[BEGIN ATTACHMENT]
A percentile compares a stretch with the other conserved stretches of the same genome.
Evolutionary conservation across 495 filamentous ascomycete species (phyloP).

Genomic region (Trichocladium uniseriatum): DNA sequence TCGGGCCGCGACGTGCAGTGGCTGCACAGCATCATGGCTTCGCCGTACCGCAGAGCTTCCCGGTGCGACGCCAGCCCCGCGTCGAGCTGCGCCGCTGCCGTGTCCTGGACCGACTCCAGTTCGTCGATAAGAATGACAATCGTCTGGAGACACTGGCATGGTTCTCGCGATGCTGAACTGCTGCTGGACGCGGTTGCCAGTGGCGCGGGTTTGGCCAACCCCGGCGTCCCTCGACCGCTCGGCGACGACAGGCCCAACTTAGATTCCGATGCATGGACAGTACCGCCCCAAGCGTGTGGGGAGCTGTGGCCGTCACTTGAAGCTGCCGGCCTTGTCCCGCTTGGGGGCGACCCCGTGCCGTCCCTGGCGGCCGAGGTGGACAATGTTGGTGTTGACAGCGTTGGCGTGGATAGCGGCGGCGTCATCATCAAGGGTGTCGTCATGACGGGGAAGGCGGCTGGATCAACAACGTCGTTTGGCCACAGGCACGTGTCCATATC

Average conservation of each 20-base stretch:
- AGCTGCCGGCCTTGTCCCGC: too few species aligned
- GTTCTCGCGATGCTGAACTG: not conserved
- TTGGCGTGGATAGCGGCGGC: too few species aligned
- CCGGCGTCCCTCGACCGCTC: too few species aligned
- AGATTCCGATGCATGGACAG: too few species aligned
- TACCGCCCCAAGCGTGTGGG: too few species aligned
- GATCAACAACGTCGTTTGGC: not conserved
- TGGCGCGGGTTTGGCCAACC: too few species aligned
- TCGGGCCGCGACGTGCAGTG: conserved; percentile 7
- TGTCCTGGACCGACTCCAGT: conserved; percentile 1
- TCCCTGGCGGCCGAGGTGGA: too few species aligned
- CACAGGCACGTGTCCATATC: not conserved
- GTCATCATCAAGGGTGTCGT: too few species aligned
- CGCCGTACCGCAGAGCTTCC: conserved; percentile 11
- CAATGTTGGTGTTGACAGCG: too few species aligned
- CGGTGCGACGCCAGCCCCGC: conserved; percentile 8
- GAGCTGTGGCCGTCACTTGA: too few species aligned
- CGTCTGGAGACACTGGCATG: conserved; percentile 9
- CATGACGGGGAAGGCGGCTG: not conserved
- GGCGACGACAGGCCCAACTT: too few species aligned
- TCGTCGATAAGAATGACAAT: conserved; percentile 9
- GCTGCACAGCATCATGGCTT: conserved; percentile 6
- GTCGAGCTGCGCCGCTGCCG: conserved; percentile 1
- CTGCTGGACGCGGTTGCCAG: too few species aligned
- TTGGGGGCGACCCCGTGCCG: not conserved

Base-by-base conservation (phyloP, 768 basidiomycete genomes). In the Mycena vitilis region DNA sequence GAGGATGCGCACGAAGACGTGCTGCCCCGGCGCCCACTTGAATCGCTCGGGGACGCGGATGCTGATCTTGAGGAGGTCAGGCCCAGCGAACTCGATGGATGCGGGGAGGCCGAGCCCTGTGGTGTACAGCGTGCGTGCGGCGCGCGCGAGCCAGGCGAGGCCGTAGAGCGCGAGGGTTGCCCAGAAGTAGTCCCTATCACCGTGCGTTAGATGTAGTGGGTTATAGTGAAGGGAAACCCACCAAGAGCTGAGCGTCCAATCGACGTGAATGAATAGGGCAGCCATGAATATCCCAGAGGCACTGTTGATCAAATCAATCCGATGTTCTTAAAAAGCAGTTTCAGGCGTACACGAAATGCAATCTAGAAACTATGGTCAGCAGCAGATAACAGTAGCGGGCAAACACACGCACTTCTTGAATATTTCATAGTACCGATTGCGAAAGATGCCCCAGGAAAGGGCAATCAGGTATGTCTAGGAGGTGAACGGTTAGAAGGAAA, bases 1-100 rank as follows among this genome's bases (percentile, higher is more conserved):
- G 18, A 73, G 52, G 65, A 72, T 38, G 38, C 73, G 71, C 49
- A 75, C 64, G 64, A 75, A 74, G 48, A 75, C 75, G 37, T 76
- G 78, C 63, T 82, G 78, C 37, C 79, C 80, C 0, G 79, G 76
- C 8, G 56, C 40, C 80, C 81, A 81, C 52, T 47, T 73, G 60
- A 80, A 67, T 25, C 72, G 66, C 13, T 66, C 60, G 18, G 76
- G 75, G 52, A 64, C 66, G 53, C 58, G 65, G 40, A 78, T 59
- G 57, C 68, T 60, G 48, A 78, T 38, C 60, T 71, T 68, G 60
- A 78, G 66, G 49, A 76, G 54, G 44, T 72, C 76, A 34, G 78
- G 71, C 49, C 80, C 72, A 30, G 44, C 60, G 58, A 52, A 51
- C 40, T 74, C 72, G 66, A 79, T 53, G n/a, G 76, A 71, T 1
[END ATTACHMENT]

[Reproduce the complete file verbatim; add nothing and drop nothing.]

A percentile compares a stretch with the other conserved stretches of the same genome.
Evolutionary conservation across 495 filamentous ascomycete species (phyloP).

Genomic region (Trichocladium uniseriatum): DNA sequence TCGGGCCGCGACGTGCAGTGGCTGCACAGCATCATGGCTTCGCCGTACCGCAGAGCTTCCCGGTGCGACGCCAGCCCCGCGTCGAGCTGCGCCGCTGCCGTGTCCTGGACCGACTCCAGTTCGTCGATAAGAATGACAATCGTCTGGAGACACTGGCATGGTTCTCGCGATGCTGAACTGCTGCTGGACGCGGTTGCCAGTGGCGCGGGTTTGGCCAACCCCGGCGTCCCTCGACCGCTCGGCGACGACAGGCCCAACTTAGATTCCGATGCATGGACAGTACCGCCCCAAGCGTGTGGGGAGCTGTGGCCGTCACTTGAAGCTGCCGGCCTTGTCCCGCTTGGGGGCGACCCCGTGCCGTCCCTGGCGGCCGAGGTGGACAATGTTGGTGTTGACAGCGTTGGCGTGGATAGCGGCGGCGTCATCATCAAGGGTGTCGTCATGACGGGGAAGGCGGCTGGATCAACAACGTCGTTTGGCCACAGGCACGTGTCCATATC

Average conservation of each 20-base stretch:
- AGCTGCCGGCCTTGTCCCGC: too few species aligned
- GTTCTCGCGATGCTGAACTG: not conserved
- TTGGCGTGGATAGCGGCGGC: too few species aligned
- CCGGCGTCCCTCGACCGCTC: too few species aligned
- AGATTCCGATGCATGGACAG: too few species aligned
- TACCGCCCCAAGCGTGTGGG: too few species aligned
- GATCAACAACGTCGTTTGGC: not conserved
- TGGCGCGGGTTTGGCCAACC: too few species aligned
- TCGGGCCGCGACGTGCAGTG: conserved; percentile 7
- TGTCCTGGACCGACTCCAGT: conserved; percentile 1
- TCCCTGGCGGCCGAGGTGGA: too few species aligned
- CACAGGCACGTGTCCATATC: not conserved
- GTCATCATCAAGGGTGTCGT: too few species aligned
- CGCCGTACCGCAGAGCTTCC: conserved; percentile 11
- CAATGTTGGTGTTGACAGCG: too few species aligned
- CGGTGCGACGCCAGCCCCGC: conserved; percentile 8
- GAGCTGTGGCCGTCACTTGA: too few species aligned
- CGTCTGGAGACACTGGCATG: conserved; percentile 9
- CATGACGGGGAAGGCGGCTG: not conserved
- GGCGACGACAGGCCCAACTT: too few species aligned
- TCGTCGATAAGAATGACAAT: conserved; percentile 9
- GCTGCACAGCATCATGGCTT: conserved; percentile 6
- GTCGAGCTGCGCCGCTGCCG: conserved; percentile 1
- CTGCTGGACGCGGTTGCCAG: too few species aligned
- TTGGGGGCGACCCCGTGCCG: not conserved

Base-by-base conservation (phyloP, 768 basidiomycete genomes). In the Mycena vitilis region DNA sequence GAGGATGCGCACGAAGACGTGCTGCCCCGGCGCCCACTTGAATCGCTCGGGGACGCGGATGCTGATCTTGAGGAGGTCAGGCCCAGCGAACTCGATGGATGCGGGGAGGCCGAGCCCTGTGGTGTACAGCGTGCGTGCGGCGCGCGCGAGCCAGGCGAGGCCGTAGAGCGCGAGGGTTGCCCAGAAGTAGTCCCTATCACCGTGCGTTAGATGTAGTGGGTTATAGTGAAGGGAAACCCACCAAGAGCTGAGCGTCCAATCGACGTGAATGAATAGGGCAGCCATGAATATCCCAGAGGCACTGTTGATCAAATCAATCCGATGTTCTTAAAAAGCAGTTTCAGGCGTACACGAAATGCAATCTAGAAACTATGGTCAGCAGCAGATAACAGTAGCGGGCAAACACACGCACTTCTTGAATATTTCATAGTACCGATTGCGAAAGATGCCCCAGGAAAGGGCAATCAGGTATGTCTAGGAGGTGAACGGTTAGAAGGAAA, bases 1-100 rank as follows among this genome's bases (percentile, higher is more conserved):
- G 18, A 73, G 52, G 65, A 72, T 38, G 38, C 73, G 71, C 49
- A 75, C 64, G 64, A 75, A 74, G 48, A 75, C 75, G 37, T 76
- G 78, C 63, T 82, G 78, C 37, C 79, C 80, C 0, G 79, G 76
- C 8, G 56, C 40, C 80, C 81, A 81, C 52, T 47, T 73, G 60
- A 80, A 67, T 25, C 72, G 66, C 13, T 66, C 60, G 18, G 76
- G 75, G 52, A 64, C 66, G 53, C 58, G 65, G 40, A 78, T 59
- G 57, C 68, T 60, G 48, A 78, T 38, C 60, T 71, T 68, G 60
- A 78, G 66, G 49, A 76, G 54, G 44, T 72, C 76, A 34, G 78
- G 71, C 49, C 80, C 72, A 30, G 44, C 60, G 58, A 52, A 51
- C 40, T 74, C 72, G 66, A 79, T 53, G n/a, G 76, A 71, T 1